Shine Bright with the Best Oral Hygiene Routine

Shine Bright with the Best Oral Hygiene Routine

Health begins in your mouth. 

It is widely accepted that a good oral hygiene routine is necessary for keeping our teeth strong, gums healthy, and breath fresh, but the importance of oral health goes far beyond that! 

Oral health is integral to our overall health, well-being, and quality of life. 

If you’re someone who has experienced repeated unpleasant dental procedures over the years, you may be willing to invest extra time and energy into your oral hygiene going forward. 

Or, perhaps you’ve got a relatively good track record with oral health but are interested in learning about the latest products and techniques. 

This article explores the ins and outs of an optimal oral hygiene routine, from how to perfect your basic daily hygiene habits to diet and lifestyle tweaks you can make to upgrade your oral health.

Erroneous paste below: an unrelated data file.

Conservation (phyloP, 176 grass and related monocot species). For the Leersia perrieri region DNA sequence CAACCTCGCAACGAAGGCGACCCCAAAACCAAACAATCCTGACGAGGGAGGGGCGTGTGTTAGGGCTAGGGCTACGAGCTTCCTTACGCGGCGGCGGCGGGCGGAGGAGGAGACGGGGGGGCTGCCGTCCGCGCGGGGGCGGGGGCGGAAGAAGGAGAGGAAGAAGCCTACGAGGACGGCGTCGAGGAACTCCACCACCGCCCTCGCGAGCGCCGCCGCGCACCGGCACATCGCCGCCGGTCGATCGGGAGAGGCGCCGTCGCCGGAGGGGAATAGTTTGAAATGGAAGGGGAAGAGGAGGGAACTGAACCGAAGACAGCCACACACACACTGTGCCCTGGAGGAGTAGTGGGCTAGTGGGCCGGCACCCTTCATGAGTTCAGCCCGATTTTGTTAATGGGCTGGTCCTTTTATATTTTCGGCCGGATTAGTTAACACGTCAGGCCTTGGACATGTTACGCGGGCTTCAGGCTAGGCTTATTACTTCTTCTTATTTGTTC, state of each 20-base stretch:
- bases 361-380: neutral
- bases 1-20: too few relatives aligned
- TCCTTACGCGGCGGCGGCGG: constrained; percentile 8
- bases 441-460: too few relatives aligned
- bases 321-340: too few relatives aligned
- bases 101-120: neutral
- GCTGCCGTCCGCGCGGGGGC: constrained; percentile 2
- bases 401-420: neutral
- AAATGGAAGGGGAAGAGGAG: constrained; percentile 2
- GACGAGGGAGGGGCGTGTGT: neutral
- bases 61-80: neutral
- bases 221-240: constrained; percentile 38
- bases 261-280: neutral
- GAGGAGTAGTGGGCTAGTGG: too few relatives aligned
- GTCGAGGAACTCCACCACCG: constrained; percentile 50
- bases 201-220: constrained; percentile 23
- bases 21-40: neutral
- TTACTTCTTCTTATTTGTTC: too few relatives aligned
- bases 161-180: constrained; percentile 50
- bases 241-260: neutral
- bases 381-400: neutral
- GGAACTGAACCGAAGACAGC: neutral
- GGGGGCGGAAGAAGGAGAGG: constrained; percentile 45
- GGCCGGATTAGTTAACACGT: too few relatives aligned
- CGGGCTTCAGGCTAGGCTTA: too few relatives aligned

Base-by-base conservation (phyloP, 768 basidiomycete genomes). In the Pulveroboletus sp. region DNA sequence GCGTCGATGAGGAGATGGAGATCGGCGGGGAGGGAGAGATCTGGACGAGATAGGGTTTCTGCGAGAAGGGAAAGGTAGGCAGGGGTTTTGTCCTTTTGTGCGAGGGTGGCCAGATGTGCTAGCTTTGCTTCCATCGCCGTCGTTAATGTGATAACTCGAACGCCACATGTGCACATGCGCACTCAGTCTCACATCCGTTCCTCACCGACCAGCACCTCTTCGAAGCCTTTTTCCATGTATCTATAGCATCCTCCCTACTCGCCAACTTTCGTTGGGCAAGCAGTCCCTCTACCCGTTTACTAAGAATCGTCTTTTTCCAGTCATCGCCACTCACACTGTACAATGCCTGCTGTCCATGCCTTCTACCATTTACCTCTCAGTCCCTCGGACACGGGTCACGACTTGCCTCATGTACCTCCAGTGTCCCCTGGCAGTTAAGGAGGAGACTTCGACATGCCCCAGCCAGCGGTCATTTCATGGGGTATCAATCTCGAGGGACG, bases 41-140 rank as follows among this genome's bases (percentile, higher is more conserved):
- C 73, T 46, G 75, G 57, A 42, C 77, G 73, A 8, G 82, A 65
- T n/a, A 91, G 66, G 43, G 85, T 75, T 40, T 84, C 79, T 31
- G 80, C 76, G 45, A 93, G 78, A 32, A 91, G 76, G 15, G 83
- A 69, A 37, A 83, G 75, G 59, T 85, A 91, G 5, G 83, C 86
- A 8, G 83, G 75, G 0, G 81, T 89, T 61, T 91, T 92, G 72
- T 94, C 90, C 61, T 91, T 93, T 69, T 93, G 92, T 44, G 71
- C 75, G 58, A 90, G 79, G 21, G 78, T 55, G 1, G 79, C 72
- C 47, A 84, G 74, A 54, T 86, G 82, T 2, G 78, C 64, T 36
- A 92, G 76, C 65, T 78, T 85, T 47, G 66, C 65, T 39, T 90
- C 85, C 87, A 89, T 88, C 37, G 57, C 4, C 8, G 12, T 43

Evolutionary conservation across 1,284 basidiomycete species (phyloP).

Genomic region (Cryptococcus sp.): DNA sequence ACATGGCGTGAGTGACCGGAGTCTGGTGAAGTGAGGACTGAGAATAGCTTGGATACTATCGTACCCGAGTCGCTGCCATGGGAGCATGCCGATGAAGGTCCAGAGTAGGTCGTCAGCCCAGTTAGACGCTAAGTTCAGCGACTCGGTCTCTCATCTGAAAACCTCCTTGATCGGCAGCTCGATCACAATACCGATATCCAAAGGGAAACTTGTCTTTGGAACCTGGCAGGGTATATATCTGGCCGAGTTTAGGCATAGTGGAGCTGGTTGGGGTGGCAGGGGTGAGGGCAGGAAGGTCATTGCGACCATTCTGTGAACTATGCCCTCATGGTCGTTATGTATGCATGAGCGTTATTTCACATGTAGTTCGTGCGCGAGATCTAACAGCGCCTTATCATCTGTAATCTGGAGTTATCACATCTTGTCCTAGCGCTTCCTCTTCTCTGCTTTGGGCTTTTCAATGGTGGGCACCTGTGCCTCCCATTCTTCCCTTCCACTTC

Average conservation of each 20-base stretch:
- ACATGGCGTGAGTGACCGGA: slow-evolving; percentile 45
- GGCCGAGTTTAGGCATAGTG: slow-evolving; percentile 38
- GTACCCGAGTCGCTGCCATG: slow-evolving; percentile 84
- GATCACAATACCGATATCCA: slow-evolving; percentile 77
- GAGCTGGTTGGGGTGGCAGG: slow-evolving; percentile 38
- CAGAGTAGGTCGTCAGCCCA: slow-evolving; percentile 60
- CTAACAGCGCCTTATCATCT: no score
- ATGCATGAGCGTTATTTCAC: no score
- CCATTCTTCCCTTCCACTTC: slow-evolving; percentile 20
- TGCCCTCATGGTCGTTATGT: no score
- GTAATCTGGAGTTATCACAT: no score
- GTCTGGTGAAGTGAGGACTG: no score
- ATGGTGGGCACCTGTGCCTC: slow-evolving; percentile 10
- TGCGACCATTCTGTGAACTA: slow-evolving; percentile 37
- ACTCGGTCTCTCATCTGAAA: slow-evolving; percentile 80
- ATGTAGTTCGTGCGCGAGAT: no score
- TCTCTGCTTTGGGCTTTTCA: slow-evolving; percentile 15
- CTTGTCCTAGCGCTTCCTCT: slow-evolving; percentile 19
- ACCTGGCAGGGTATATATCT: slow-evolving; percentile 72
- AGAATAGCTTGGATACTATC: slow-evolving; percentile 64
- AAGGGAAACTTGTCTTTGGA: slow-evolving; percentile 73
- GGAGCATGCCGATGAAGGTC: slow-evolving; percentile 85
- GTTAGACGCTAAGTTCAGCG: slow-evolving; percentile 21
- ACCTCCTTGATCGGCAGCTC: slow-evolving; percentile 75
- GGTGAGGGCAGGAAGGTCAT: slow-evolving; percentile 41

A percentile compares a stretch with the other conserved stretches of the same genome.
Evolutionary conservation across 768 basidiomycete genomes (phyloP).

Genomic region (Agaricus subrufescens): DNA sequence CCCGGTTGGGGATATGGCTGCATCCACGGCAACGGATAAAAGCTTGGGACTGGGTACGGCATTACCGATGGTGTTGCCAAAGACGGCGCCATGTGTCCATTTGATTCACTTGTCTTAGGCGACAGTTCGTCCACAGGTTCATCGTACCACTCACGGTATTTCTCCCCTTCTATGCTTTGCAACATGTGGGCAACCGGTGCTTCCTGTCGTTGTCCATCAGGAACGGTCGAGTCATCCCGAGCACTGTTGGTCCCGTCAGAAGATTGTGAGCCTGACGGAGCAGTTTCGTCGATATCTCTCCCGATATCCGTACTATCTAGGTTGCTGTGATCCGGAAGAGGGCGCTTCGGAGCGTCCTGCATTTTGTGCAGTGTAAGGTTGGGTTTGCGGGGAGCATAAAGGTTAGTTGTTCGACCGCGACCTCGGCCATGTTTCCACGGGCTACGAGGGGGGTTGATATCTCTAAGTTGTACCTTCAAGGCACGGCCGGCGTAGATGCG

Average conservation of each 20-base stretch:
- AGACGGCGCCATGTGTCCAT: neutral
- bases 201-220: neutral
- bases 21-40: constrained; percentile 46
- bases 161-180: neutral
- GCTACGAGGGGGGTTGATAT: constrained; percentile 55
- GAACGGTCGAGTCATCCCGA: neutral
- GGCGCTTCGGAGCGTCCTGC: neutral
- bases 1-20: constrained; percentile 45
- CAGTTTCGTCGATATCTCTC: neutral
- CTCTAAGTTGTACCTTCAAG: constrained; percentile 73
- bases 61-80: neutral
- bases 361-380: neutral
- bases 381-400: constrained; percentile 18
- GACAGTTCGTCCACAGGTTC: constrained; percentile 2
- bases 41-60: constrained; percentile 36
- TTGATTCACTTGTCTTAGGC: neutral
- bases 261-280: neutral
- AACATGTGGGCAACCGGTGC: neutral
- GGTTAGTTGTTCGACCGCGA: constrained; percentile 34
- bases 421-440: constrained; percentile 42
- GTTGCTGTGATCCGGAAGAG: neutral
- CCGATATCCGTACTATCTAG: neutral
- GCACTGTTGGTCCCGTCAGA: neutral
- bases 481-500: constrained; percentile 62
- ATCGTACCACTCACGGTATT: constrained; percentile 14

Let’s get into it!

The Importance of Oral Hygiene 

Oral hygiene is essential to maintaining a healthy mouth and avoiding nasty dental bills. 

Proper oral hygiene (brushing and flossing) can increase your chances of maintaining your teeth for the rest of your life. Dental plaque is a bacteria-filled, sticky film that needs to be removed to maintain the health of your teeth. Plaque accumulation can cause gum disease and tooth decay. 

When we speak of a healthy mouth, we are not only referring to the teeth but also to the gum tissue and supporting bones. 

Oral health has cosmetic benefits: it keeps your teeth white, your gums in good condition, your tongue clean, and your breath fresh. 

Maintaining good oral health can also prevent oral diseases such as tooth decay and periodontal (gum) disease. If left untreated, oral diseases can lead to tooth extraction and tooth loss (not fun!)

A good oral hygiene routine also supports a balanced oral microbiome – meaning the growth of good bacteria in the oral cavity is encouraged, and the growth of pathogenic (bad) bacteria is minimized.

A growing body of research has established that oral health is related to systemic health

Associations have been discovered between periodontal (gum) disease and a number of other health conditions in different areas of the body, including heart disease, dementia, and diabetes.